Ravens can be better at planning ahead than four-year-old children, study finds

Ravens were able to pick out tools for later use and could also barter with humans

News Desk July 14, 2017
A raven sits on the carcass of a roe deer PHOTO: REUTERS

A recent study found that ravens are far better at planning ahead in comparison to four-year-old children as well as orangutans and chimpanzees.

Ravens, a member of the crow family, are known to store and hide their food for consumption later on. However, an earlier theory suggested that this wasn't a sign of intelligence but rather a learned behaviour. Further on it was said that only humans and the great apes had been capable of planning ahead, The Independent reported.

However, a paper published in a leading journal called Science described how these birds were easily able to pick out tools which would assist them later on for use and could also barter with humans, exchanging a current token for a future reward.

The ravens also exercised self-control by avoiding lesser rewards in order to receive better future rewards.

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Researchers from the Lund University in Sweden wrote, “This study suggests that ravens make decisions for futures outside their current sensory contexts.”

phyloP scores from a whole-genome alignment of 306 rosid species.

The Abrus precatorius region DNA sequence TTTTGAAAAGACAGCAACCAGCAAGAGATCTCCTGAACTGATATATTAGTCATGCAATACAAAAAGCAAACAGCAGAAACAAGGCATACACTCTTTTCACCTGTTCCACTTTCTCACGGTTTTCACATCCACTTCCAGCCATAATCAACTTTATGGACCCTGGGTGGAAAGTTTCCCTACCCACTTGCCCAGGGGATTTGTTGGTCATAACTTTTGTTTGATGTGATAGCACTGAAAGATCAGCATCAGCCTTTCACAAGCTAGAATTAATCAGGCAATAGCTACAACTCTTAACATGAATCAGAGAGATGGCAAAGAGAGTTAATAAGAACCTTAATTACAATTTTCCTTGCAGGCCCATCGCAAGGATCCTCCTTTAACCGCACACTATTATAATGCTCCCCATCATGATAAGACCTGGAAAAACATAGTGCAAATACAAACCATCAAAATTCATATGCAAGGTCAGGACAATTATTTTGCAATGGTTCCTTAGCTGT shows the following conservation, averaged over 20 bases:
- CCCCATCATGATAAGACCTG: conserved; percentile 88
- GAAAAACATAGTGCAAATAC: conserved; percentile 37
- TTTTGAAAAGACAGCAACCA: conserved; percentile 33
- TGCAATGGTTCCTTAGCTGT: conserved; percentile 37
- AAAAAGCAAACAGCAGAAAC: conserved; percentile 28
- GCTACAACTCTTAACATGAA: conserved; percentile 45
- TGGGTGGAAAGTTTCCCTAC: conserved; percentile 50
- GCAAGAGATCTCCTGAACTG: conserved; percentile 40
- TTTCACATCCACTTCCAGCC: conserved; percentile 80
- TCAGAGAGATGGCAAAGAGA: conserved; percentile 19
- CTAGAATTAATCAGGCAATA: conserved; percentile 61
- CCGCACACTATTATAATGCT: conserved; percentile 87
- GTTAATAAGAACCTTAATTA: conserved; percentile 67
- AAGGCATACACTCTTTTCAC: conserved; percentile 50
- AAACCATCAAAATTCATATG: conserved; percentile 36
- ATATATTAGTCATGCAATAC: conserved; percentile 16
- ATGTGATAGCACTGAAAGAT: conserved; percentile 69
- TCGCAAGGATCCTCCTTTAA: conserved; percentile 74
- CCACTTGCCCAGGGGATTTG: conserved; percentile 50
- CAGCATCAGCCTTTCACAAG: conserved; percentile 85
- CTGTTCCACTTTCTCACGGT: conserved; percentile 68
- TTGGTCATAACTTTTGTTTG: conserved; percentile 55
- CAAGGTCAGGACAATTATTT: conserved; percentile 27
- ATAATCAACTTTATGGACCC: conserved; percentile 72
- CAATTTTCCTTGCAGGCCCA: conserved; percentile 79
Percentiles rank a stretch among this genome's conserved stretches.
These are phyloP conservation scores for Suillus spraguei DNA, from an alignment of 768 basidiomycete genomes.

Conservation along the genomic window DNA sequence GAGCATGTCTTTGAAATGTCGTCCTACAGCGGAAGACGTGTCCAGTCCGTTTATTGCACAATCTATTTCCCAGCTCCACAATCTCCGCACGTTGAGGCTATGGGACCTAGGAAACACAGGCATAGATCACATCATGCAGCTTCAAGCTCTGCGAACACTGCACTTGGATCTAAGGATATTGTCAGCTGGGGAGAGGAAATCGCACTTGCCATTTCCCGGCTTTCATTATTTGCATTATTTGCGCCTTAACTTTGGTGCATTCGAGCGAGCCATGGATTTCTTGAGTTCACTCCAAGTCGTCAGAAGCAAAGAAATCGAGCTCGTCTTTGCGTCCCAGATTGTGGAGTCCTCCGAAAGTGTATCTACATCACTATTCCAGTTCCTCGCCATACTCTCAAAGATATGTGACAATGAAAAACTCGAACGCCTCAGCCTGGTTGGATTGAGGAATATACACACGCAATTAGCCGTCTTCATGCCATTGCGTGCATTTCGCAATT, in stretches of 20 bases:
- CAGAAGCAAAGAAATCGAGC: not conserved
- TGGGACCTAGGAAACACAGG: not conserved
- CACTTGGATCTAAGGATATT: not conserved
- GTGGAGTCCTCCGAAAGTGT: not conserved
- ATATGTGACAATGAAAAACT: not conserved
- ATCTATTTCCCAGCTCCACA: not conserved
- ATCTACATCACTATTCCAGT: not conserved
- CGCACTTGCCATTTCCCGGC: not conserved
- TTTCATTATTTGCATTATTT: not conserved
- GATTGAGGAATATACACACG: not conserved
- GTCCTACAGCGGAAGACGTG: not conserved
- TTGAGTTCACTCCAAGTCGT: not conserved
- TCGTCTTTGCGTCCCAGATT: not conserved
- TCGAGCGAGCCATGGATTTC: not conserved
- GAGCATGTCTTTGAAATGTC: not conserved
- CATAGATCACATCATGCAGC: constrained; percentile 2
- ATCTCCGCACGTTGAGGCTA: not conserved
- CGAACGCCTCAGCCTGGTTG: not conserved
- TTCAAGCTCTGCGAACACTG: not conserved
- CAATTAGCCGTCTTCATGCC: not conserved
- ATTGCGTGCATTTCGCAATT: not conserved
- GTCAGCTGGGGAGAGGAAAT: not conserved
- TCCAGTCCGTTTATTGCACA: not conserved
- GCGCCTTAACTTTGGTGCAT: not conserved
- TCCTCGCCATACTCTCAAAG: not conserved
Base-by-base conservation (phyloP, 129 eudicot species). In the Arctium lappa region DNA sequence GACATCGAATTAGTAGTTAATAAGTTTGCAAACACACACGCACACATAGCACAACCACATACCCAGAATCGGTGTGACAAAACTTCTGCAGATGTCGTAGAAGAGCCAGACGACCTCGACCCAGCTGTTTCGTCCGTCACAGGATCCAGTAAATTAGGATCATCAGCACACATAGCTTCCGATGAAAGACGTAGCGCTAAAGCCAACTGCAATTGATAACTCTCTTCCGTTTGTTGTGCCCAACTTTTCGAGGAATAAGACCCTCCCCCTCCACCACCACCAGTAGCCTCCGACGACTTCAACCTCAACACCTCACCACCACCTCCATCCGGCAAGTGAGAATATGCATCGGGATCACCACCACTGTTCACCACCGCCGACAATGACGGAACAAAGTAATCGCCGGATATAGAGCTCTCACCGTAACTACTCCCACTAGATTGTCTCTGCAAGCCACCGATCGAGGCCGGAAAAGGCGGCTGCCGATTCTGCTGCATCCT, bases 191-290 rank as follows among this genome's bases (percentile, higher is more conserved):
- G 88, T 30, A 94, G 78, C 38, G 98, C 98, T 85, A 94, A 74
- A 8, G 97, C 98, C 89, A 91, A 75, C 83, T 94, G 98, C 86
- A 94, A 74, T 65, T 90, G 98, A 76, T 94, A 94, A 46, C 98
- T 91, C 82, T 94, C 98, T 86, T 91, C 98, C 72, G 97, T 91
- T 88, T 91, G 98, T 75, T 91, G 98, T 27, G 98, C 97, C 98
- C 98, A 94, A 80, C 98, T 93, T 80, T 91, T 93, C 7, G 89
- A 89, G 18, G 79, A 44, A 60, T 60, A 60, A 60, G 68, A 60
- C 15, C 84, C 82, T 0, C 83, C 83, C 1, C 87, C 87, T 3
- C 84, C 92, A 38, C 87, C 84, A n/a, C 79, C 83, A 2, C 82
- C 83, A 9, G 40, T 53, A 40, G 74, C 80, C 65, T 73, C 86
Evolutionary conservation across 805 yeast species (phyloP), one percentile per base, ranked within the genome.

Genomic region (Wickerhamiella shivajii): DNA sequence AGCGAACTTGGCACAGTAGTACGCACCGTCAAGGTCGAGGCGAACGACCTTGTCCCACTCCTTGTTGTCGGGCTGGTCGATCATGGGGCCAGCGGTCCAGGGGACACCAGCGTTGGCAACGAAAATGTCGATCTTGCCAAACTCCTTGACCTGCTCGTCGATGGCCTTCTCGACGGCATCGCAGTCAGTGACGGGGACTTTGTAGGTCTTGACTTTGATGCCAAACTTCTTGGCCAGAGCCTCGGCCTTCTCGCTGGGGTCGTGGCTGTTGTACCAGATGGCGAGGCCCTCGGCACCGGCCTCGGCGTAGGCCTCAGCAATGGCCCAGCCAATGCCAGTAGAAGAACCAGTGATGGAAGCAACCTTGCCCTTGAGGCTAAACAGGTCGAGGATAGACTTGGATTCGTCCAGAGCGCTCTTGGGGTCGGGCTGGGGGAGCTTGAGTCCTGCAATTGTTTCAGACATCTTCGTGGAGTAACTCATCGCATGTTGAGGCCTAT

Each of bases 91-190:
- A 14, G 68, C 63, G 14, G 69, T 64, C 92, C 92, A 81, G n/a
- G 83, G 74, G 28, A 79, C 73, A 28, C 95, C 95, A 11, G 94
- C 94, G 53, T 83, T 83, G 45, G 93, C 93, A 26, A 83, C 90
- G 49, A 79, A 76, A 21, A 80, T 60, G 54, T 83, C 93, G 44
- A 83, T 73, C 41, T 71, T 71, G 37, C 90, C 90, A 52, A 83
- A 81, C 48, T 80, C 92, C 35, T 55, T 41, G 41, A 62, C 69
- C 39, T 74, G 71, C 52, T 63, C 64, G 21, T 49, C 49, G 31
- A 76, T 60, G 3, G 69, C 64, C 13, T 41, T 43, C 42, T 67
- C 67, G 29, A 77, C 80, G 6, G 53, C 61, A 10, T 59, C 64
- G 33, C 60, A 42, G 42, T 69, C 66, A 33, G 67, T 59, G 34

As a result of the study it was deemed that ravens have the ability to plan ahead in life but not just when it comes to hiding and storing their food.

During their study the ravens were presented with a task for the very first time, which is evaluated as a test of intelligence rather than habit, and performed better in comparison to the performance of a four-year-old.

In the research it was also concluded that “Ravens are avian dinosaurs that shared an ancestor with mammals around 320 million years ago.”

“The conspicuous similarities in performance to great apes in tasks such as these opens up avenues for investigation into the evolutionary principles of cognition and shows what the brains of some birds are capable of.”

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The Study

Overall the study involved five birds,  three females, called Juno, None and Embla, and two males, Rickard and Siden.

In one of the tests the ravens were taught how to open a box with a tool, after which they were presented a box without the tool which was  eventually taken away. The ravens were then showed various tools and other 'distractors.' As a result, almost all of the ravens picked out the correct tool and then successfully used the tool to open the box in 86 per cent of the tests.

One of the female ravens even appeared to have outsmarted the scientists. In the ninth trial "one female invented a way to open the apparatus without the tool (and was therefore excluded from subsequent tool conditions in the rest of the study)," the paper recorded.

Meanwhile, in the bartering test, the ravens picked out a token which could be used later on to exchange for a reward with a success rate of 78 per cent.


This article originally appeared on The Independent. 


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